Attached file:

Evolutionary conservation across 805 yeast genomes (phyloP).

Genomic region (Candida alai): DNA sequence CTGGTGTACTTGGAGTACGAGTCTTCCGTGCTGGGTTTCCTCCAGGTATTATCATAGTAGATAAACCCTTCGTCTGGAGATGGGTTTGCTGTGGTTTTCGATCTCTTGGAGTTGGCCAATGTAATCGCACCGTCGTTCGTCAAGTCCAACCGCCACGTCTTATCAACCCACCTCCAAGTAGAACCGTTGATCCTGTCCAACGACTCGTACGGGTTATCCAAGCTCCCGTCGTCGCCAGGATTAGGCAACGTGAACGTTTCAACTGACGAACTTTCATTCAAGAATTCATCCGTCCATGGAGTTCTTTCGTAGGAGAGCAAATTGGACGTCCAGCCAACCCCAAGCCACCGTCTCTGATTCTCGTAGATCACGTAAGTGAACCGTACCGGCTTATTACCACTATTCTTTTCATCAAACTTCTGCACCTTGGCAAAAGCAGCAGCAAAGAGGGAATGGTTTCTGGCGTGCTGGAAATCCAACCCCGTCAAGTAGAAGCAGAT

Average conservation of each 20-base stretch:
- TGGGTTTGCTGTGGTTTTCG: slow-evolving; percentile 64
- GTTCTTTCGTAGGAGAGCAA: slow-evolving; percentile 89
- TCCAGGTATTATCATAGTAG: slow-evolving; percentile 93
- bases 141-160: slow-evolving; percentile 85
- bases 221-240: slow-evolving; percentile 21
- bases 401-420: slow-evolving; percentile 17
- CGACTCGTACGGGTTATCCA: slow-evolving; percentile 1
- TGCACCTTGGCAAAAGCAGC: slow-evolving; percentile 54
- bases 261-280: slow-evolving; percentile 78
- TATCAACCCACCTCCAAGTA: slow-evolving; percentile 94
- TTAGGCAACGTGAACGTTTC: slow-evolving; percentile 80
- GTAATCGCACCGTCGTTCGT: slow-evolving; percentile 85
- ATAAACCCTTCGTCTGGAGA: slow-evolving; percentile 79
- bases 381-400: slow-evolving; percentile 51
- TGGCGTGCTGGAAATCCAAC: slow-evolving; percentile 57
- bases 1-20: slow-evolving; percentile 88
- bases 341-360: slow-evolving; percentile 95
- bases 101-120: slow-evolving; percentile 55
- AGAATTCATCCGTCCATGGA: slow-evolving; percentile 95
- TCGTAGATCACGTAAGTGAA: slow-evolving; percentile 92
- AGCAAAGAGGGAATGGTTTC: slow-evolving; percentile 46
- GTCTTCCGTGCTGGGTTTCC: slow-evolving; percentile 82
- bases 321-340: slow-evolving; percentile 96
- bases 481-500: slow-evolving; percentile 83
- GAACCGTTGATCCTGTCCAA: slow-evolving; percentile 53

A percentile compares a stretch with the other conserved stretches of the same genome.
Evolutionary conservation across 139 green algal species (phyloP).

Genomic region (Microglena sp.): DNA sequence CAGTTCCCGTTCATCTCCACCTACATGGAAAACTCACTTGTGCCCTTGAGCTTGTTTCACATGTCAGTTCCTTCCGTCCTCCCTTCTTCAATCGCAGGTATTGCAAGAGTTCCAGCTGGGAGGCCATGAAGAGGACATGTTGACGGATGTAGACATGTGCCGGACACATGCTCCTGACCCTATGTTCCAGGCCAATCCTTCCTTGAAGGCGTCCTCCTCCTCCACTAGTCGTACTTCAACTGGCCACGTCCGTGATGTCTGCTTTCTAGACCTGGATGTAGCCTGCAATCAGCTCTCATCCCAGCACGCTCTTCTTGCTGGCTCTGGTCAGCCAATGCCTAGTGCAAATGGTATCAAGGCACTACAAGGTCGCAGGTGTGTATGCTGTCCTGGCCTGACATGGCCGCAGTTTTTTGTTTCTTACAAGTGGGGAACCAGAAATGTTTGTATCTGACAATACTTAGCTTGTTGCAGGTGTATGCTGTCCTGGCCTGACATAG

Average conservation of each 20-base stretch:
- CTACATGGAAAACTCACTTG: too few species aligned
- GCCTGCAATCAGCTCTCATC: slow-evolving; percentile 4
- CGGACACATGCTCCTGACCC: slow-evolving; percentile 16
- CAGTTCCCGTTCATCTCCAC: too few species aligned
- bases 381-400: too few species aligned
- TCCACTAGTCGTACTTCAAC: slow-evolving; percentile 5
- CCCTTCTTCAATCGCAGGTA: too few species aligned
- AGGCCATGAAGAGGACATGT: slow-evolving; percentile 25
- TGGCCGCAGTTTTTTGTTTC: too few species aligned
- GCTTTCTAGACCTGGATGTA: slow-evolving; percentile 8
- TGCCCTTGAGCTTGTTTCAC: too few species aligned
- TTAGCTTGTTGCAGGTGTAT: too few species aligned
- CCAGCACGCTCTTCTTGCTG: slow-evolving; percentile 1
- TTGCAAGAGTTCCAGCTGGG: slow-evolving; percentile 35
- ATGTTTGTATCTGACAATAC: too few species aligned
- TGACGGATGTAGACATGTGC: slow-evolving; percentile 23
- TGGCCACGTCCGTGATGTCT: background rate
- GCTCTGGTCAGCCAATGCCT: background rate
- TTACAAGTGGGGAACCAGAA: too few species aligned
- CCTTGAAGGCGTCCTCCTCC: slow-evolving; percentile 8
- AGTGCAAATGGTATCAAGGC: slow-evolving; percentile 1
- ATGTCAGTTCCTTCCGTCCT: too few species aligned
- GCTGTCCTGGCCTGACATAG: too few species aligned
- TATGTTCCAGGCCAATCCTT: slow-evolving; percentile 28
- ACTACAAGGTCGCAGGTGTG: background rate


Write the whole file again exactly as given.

Evolutionary conservation across 805 yeast genomes (phyloP).

Genomic region (Candida alai): DNA sequence CTGGTGTACTTGGAGTACGAGTCTTCCGTGCTGGGTTTCCTCCAGGTATTATCATAGTAGATAAACCCTTCGTCTGGAGATGGGTTTGCTGTGGTTTTCGATCTCTTGGAGTTGGCCAATGTAATCGCACCGTCGTTCGTCAAGTCCAACCGCCACGTCTTATCAACCCACCTCCAAGTAGAACCGTTGATCCTGTCCAACGACTCGTACGGGTTATCCAAGCTCCCGTCGTCGCCAGGATTAGGCAACGTGAACGTTTCAACTGACGAACTTTCATTCAAGAATTCATCCGTCCATGGAGTTCTTTCGTAGGAGAGCAAATTGGACGTCCAGCCAACCCCAAGCCACCGTCTCTGATTCTCGTAGATCACGTAAGTGAACCGTACCGGCTTATTACCACTATTCTTTTCATCAAACTTCTGCACCTTGGCAAAAGCAGCAGCAAAGAGGGAATGGTTTCTGGCGTGCTGGAAATCCAACCCCGTCAAGTAGAAGCAGAT

Average conservation of each 20-base stretch:
- TGGGTTTGCTGTGGTTTTCG: slow-evolving; percentile 64
- GTTCTTTCGTAGGAGAGCAA: slow-evolving; percentile 89
- TCCAGGTATTATCATAGTAG: slow-evolving; percentile 93
- bases 141-160: slow-evolving; percentile 85
- bases 221-240: slow-evolving; percentile 21
- bases 401-420: slow-evolving; percentile 17
- CGACTCGTACGGGTTATCCA: slow-evolving; percentile 1
- TGCACCTTGGCAAAAGCAGC: slow-evolving; percentile 54
- bases 261-280: slow-evolving; percentile 78
- TATCAACCCACCTCCAAGTA: slow-evolving; percentile 94
- TTAGGCAACGTGAACGTTTC: slow-evolving; percentile 80
- GTAATCGCACCGTCGTTCGT: slow-evolving; percentile 85
- ATAAACCCTTCGTCTGGAGA: slow-evolving; percentile 79
- bases 381-400: slow-evolving; percentile 51
- TGGCGTGCTGGAAATCCAAC: slow-evolving; percentile 57
- bases 1-20: slow-evolving; percentile 88
- bases 341-360: slow-evolving; percentile 95
- bases 101-120: slow-evolving; percentile 55
- AGAATTCATCCGTCCATGGA: slow-evolving; percentile 95
- TCGTAGATCACGTAAGTGAA: slow-evolving; percentile 92
- AGCAAAGAGGGAATGGTTTC: slow-evolving; percentile 46
- GTCTTCCGTGCTGGGTTTCC: slow-evolving; percentile 82
- bases 321-340: slow-evolving; percentile 96
- bases 481-500: slow-evolving; percentile 83
- GAACCGTTGATCCTGTCCAA: slow-evolving; percentile 53

A percentile compares a stretch with the other conserved stretches of the same genome.
Evolutionary conservation across 139 green algal species (phyloP).

Genomic region (Microglena sp.): DNA sequence CAGTTCCCGTTCATCTCCACCTACATGGAAAACTCACTTGTGCCCTTGAGCTTGTTTCACATGTCAGTTCCTTCCGTCCTCCCTTCTTCAATCGCAGGTATTGCAAGAGTTCCAGCTGGGAGGCCATGAAGAGGACATGTTGACGGATGTAGACATGTGCCGGACACATGCTCCTGACCCTATGTTCCAGGCCAATCCTTCCTTGAAGGCGTCCTCCTCCTCCACTAGTCGTACTTCAACTGGCCACGTCCGTGATGTCTGCTTTCTAGACCTGGATGTAGCCTGCAATCAGCTCTCATCCCAGCACGCTCTTCTTGCTGGCTCTGGTCAGCCAATGCCTAGTGCAAATGGTATCAAGGCACTACAAGGTCGCAGGTGTGTATGCTGTCCTGGCCTGACATGGCCGCAGTTTTTTGTTTCTTACAAGTGGGGAACCAGAAATGTTTGTATCTGACAATACTTAGCTTGTTGCAGGTGTATGCTGTCCTGGCCTGACATAG

Average conservation of each 20-base stretch:
- CTACATGGAAAACTCACTTG: too few species aligned
- GCCTGCAATCAGCTCTCATC: slow-evolving; percentile 4
- CGGACACATGCTCCTGACCC: slow-evolving; percentile 16
- CAGTTCCCGTTCATCTCCAC: too few species aligned
- bases 381-400: too few species aligned
- TCCACTAGTCGTACTTCAAC: slow-evolving; percentile 5
- CCCTTCTTCAATCGCAGGTA: too few species aligned
- AGGCCATGAAGAGGACATGT: slow-evolving; percentile 25
- TGGCCGCAGTTTTTTGTTTC: too few species aligned
- GCTTTCTAGACCTGGATGTA: slow-evolving; percentile 8
- TGCCCTTGAGCTTGTTTCAC: too few species aligned
- TTAGCTTGTTGCAGGTGTAT: too few species aligned
- CCAGCACGCTCTTCTTGCTG: slow-evolving; percentile 1
- TTGCAAGAGTTCCAGCTGGG: slow-evolving; percentile 35
- ATGTTTGTATCTGACAATAC: too few species aligned
- TGACGGATGTAGACATGTGC: slow-evolving; percentile 23
- TGGCCACGTCCGTGATGTCT: background rate
- GCTCTGGTCAGCCAATGCCT: background rate
- TTACAAGTGGGGAACCAGAA: too few species aligned
- CCTTGAAGGCGTCCTCCTCC: slow-evolving; percentile 8
- AGTGCAAATGGTATCAAGGC: slow-evolving; percentile 1
- ATGTCAGTTCCTTCCGTCCT: too few species aligned
- GCTGTCCTGGCCTGACATAG: too few species aligned
- TATGTTCCAGGCCAATCCTT: slow-evolving; percentile 28
- ACTACAAGGTCGCAGGTGTG: background rate